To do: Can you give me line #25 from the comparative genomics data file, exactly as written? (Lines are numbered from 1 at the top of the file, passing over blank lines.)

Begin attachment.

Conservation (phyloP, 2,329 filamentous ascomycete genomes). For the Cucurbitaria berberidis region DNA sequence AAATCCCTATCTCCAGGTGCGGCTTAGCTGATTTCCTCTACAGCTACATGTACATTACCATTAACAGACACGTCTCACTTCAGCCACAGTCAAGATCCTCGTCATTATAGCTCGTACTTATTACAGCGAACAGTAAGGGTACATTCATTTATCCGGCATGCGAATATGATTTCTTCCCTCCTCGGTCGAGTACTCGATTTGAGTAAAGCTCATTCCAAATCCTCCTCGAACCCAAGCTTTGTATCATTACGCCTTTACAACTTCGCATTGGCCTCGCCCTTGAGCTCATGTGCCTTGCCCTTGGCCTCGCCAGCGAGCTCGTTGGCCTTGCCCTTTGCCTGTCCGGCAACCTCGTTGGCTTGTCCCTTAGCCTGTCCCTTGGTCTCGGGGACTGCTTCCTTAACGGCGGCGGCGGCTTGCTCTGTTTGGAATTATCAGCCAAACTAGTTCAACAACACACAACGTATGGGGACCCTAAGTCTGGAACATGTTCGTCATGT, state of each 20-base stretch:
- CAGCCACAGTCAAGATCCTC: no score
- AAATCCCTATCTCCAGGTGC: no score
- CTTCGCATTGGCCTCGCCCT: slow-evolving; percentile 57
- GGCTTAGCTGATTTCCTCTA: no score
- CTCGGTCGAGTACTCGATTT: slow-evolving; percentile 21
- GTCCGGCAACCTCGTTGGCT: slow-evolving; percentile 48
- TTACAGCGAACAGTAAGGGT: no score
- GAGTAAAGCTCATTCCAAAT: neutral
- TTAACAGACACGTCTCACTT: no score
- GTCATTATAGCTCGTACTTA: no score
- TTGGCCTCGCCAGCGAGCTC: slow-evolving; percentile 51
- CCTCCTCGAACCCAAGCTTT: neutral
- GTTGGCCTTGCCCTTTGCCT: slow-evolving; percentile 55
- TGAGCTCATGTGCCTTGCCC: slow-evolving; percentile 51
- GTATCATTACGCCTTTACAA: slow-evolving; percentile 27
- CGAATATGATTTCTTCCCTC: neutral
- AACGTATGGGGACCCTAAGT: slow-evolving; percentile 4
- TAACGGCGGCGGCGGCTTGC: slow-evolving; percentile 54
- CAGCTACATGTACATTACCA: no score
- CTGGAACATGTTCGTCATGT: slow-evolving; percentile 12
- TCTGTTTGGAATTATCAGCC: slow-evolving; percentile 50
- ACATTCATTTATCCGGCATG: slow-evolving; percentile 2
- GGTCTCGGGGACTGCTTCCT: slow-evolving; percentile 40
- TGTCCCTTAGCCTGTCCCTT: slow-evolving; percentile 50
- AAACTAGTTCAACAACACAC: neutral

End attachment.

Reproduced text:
- TGTCCCTTAGCCTGTCCCTT: slow-evolving; percentile 50